The women were taken into two dark rooms with very few seats so they were obliged to take turns in resting. Here they were kept until 1am an hour after the crowds had dispersed at midnight. A telegram for police re-enforcements had been sent to Oxford. When these arrived in a four-horse dray the women were transferred to the drays and set out thus, through the cold night on their journey to Oxford prison. They had no warm clothing but huddled together for warmth and tried to protect the two small infants with umbrellas. They arrived at Oxford at 6am. They were given washing and ironing to do for their labour, excepting the two women with infants who were excused from working. (Eight of these women were single and eight married). During their enforced absence kind neighbours and officials of the Milton-Under-Wychwood branch of the Workers' Union at first cared for the children. They are now in charge of the Ascott Workhouse.

The next day a big meeting of protest was held in Chipping Norton where Joseph Arch addressed a crowd of 3000. A collection was taken in aid of the women of Ascott. 80 pounds was subscribed (5 pounds in coppers).

We understand that questions are to be asked in Parliament and that a personal appeal to Her Majesty Queen Victoria is to be made on behalf of the Ascott women, and therefore trust that justice will be done, and these unfortunate women set free."

The Charge Sheet listed nine women sentenced to seven days imprisonment: Martha Moss, aged 33, born in Mixbury and living in Ascott, a glover; Caroline Moss, aged 18, born and living in Ascott, a glover; Elizabeth Pratley, aged 29, born in Burford and living in Ascott, with child of 7 months; Mary Pratley, aged 33, born in Hailey and living in Ascott, with child of ten weeks; Lavinia Dring, aged 44, born and living in Ascott, a glover; Amelia Moss, aged 36, born and living in Ascott, a glover; Jane Moss, aged 31, born and living in Ascott, a glover; Ellen Pratley, aged 25, born in Leafield and living in Ascott; and Mary Moss, aged 35, born and living in Ascott.

Seven of the women were imprisoned for ten days: Martha Smith, aged 45, born in Chilton [actually Shilton] and living in Ascott, labourer, Church of England; Mary Moss (Smith) aged 17, born and living in Ascott, Baptist; Charlotte Moss, aged 39, born and living in Ascott; Ann Susan Moss, aged 25, born in Chipping Norton and living in Ascott, Church of England; Fanny Honeybone, aged 16, born and living in Ascott, a glover, Church of England; Ann Moss, aged 22, born in Stanton Harcourt and living in Ascott, a labourer, Church of England; and Rebecca Smith, aged 25, born in Churchill and living in Ascott.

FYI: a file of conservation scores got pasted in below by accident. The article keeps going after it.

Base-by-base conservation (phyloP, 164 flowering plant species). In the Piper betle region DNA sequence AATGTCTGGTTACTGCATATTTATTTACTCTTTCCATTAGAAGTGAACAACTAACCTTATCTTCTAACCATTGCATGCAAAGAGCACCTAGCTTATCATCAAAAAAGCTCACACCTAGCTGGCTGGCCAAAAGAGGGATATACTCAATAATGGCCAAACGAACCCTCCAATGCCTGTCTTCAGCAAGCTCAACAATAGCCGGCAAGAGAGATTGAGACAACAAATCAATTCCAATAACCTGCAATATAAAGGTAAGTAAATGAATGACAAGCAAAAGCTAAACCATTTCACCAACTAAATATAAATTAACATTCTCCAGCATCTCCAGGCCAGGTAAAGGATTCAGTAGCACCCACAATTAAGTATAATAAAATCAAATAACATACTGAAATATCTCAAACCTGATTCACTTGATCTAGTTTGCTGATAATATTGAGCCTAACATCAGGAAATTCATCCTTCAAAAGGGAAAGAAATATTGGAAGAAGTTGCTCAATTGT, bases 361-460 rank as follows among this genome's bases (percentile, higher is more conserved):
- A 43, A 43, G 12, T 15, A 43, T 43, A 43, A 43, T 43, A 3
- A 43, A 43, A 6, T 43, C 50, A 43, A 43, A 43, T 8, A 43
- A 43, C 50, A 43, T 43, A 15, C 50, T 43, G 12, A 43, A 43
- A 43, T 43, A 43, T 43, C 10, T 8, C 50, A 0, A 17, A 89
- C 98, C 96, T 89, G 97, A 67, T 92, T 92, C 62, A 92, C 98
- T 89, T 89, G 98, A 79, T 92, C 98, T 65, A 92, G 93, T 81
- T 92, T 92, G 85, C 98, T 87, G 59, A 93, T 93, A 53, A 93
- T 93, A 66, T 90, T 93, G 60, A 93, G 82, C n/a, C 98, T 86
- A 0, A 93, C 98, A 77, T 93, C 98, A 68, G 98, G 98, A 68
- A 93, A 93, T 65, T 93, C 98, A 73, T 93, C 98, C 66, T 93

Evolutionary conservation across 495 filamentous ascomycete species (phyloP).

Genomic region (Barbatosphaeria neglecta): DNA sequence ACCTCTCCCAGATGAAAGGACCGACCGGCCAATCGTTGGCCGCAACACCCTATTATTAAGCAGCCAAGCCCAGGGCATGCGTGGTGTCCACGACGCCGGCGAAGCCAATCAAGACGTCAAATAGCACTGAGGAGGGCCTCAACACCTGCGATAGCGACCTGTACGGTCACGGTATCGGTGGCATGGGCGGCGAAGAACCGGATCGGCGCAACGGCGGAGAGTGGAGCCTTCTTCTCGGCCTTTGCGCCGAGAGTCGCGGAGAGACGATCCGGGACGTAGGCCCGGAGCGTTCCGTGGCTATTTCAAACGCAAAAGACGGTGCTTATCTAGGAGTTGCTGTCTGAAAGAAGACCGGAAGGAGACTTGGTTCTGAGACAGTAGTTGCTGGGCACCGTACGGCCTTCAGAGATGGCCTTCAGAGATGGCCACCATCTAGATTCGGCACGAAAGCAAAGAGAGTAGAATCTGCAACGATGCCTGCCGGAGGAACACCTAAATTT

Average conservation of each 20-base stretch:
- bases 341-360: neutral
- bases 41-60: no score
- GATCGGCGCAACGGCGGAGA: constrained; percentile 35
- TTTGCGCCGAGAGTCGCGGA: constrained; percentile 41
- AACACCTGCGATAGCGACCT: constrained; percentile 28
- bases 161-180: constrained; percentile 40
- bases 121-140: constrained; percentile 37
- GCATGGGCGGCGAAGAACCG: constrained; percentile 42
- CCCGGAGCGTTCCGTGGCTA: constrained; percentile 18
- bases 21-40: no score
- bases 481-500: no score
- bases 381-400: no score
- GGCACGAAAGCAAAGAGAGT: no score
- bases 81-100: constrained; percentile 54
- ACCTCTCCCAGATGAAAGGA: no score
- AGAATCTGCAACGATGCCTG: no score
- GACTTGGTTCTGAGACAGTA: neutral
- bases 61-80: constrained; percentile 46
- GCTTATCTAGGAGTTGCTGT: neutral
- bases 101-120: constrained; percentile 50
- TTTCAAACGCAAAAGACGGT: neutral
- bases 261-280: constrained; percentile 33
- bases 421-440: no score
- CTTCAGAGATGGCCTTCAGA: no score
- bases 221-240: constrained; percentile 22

Immediately after this case was reported from Chipping Norton, Holloway, Chairman of the Oxford district of the National Union, carried out an investigation into the wages and conditions of the Ascott farm labourers. He found that:"... before the appearance of the union, wages had been nine shillings a week in winter, ten shillings in summer, with two shillings a week extra for 13 or 14 weeks at busy seasons, when hours were 12 to 16 a day. There were no perquisites (perks), and no wages when time was lost on wet days. Following the forming of the union branch, wages were raised by two shillings per week..."

Some of the records from the Chipping Norton Affair and the Ascott Martyrs as it has come to be known are kept at the Oxfordshire Archives in the Oxford County Records Office and in the Centre for Oxfordshire Studies. At least four of the families subsequently emigrated in 1874 and are the forebears of the Pratly, Pratley, Prattley, Honeybone and Moss families and their many descendants now spread throughout New Zealand.